For ichidan verbs, potential form is made by changing the ru to rareru. The same is done to change them to passive.

e.g taberu -> taberareru (can eat; also, be eaten)

For godan verbs, potential is made by ending with eru and passive by areru.

e.g korosu -> koroseru (can kill)
korosu -> korosareru (be killed)

Now how does one make a potential passive i.e "can be eaten" or "can be killed"?

  • Not too sure about this sites rules regarding external links, but this might be of interest: guidetojapanese.org/forum/viewtopic.php?id=6072
    – user11589
    Commented Dec 7, 2015 at 15:55
  • 2
    Can you give an example of what you want to say?
    – user1478
    Commented Dec 8, 2015 at 1:02
  • @user11589 I think external links are okay and can be helpful, but I don't think that particular link contains any useful information.
    – user1478
    Commented Dec 8, 2015 at 1:08
  • 4
    これのほうが役に立つかも? → forum.wordreference.com/threads/… (Tonkyさんの回答の部分)
    – chocolate
    Commented Dec 8, 2015 at 3:10

2 Answers 2


According to Imabi

Passive and the potential is impossible. ...Even if it does sound feasible, ~ことができる would be the closest match.
Japanese doesn't allow grammatical items to be doubled next to each other, even if they are used for different things.
The passive is natural intransitive. "To be able to (happen)" by nature is also intransitive.
The passive in English and Japanese results in an intransitive phrase, and it means a lot for grammar. When you double られる, you break two rules of Japanese grammar 1. You're doubling the same think. 2. You're doubling transitivity. Though there are instances where this is allowed for semantic reasons (like transitive + causative), Japanese runs away from dealing with the issue for the most part.

Potential is already structurally similar to the passive. You can see this in how the particle changes from the object marker を (wo, o) to the subject marker が (ga).

Godan examples:

Tora wa shika o korosu.
As for tigers, kill deer.
Tigers kill deer.

Tora wa shika ga koroseru.
As for tigers, deer can be killed.
Tigers can kill deer.

Ichidan examples:

Watashi wa sushi o taberu.
As for me, eat sushi.
I eat sushi.

Watashi wa sushi ga taberareru.
As for me, sushi can be eaten.
I can eat sushi.

Note: for ichidan verbs, you can distinguish who did the action in a passive sentence by using the particle に (ni).

Sushi ga watashi ni taberareru.
Sushi is eaten by me.

Note: を (o) may sometimes be found in potential expressions, but is not standard grammar. It may also be found in passive expressions to indicate the suffering passive.

Given that the basic syntax of a potential expression is so similar to that of a passive expression, it's not possible to combine them without sounding extremely awkward. It would be much simpler and better sounding to rephrase it.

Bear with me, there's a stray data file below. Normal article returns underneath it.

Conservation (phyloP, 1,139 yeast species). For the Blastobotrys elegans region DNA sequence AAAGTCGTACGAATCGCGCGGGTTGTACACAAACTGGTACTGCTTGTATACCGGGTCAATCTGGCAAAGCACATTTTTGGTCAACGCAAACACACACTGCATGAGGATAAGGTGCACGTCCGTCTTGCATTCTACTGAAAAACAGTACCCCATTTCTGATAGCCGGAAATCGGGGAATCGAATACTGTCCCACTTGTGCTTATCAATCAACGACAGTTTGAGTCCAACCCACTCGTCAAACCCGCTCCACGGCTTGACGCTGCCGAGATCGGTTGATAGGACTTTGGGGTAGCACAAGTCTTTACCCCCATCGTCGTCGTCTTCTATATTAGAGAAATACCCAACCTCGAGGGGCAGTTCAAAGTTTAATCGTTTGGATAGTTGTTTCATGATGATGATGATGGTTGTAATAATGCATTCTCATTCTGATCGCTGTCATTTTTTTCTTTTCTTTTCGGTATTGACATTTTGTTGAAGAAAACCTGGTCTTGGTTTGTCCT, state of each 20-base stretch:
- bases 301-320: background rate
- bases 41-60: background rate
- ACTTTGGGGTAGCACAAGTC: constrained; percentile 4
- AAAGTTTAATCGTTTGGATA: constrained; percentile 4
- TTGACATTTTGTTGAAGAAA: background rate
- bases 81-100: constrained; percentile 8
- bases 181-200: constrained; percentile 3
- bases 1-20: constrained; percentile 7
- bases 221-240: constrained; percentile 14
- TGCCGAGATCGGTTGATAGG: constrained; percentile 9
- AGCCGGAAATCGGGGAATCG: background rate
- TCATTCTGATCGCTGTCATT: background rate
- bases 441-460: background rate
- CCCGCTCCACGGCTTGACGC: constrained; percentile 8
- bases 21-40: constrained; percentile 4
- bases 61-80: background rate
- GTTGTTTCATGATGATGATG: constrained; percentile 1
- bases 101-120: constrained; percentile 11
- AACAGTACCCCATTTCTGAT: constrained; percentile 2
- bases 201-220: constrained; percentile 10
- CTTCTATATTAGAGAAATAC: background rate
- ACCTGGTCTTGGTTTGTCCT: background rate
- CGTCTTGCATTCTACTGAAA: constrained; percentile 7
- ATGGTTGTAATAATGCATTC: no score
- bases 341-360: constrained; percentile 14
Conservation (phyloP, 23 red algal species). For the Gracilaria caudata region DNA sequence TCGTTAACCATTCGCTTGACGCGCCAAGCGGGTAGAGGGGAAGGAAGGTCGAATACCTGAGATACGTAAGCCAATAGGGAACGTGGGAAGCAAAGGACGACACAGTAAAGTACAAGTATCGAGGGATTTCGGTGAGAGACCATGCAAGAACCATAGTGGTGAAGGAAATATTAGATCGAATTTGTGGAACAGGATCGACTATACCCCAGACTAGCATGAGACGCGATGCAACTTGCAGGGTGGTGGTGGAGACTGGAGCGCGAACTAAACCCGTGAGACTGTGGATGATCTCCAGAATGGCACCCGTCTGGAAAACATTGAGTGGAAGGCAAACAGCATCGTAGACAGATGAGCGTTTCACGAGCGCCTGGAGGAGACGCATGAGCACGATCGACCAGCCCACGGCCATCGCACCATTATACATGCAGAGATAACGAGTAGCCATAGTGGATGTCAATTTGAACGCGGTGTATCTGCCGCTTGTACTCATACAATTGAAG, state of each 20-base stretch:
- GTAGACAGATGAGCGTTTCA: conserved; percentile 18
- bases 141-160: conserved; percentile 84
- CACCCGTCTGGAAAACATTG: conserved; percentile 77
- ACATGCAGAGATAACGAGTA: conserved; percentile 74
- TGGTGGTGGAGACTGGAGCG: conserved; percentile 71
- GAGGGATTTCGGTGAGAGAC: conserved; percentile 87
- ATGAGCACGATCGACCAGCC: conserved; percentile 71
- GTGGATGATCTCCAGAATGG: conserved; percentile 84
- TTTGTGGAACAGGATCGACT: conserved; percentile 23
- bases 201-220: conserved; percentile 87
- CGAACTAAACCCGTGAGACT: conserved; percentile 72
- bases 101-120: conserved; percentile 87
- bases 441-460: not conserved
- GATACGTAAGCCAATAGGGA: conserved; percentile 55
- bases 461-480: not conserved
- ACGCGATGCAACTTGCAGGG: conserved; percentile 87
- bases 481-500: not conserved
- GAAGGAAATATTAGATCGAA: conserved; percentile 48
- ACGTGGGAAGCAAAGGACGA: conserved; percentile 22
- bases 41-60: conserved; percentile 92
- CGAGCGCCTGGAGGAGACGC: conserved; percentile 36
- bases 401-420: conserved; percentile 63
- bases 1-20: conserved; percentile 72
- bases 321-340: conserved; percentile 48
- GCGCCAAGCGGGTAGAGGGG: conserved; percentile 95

Shika o korosu koto wa dekiru.
Shika o korosu koto wa kanou da.
Shika o korosu koto wa arieru/ariuru.

Killing deer is possible. / It is possible to kill deer.

References for the other common ways to say that something possible - koto ga dekiru and -eru/-uru

Yet another common way to say that you're not sure about something is -ka mo shirenai, literally "can't even know if (preceding phrase)."

Shinu ka mo shirenai yo!
(You) could die! (Equivalent to "You could be killed!")

History: the similarities between the passive and potential forms exist because originally godan verbs also used -areru for potential as well passive. source1 source2 source3 One of the sources also states that -areru originally came from the auxiliary verbs -aru and -eru, the latter of which expresses potentiality and can still be commonly found in constructions such as "arienai" (impossible, literally "can't exist").

  • Just because the marker changes in the same way does not mean potential is passive.
    – Blavius
    Commented Dec 7, 2015 at 23:07
  • You're right. It only indicates that they are similar constructions, and is evidence of their linked history. I removed the part where I said it was passive.
    – Darcinon
    Commented Dec 8, 2015 at 0:59
  • 3
    The passive potential makes no sense in English? What then can be made of 'You could be killed'? Of 'Problems can be dealt with at the reception desk'?
    – Angelos
    Commented Dec 8, 2015 at 18:47
  • 1
    I don't agree with Imabi on that point either. The point is that it can be rephrased to express basically the same thing without needing to combine the potential and passive conjugations.
    – Darcinon
    Commented Dec 8, 2015 at 19:07

-Rareru conjugates the same as ichidan verbs. So, semantically and syntactically it is possible to say:

Taberu -> Taberareru -> Taberarerareru

Korosu -> Korosareru -> Korosarerareru

However, it sounds unnatural like tongue twister. I'd rather use -Uru that indicates possibility (can; be possible):

'can be eaten' -> Taberareuru

'can be killed' -> Korosareuru

-Uru, N2 level grammar, is attached to the masu form verb stem.

Taberu -> Tabemasu -> Tabeuru

Korosu -> Koroshimasu -> Koroshiuru

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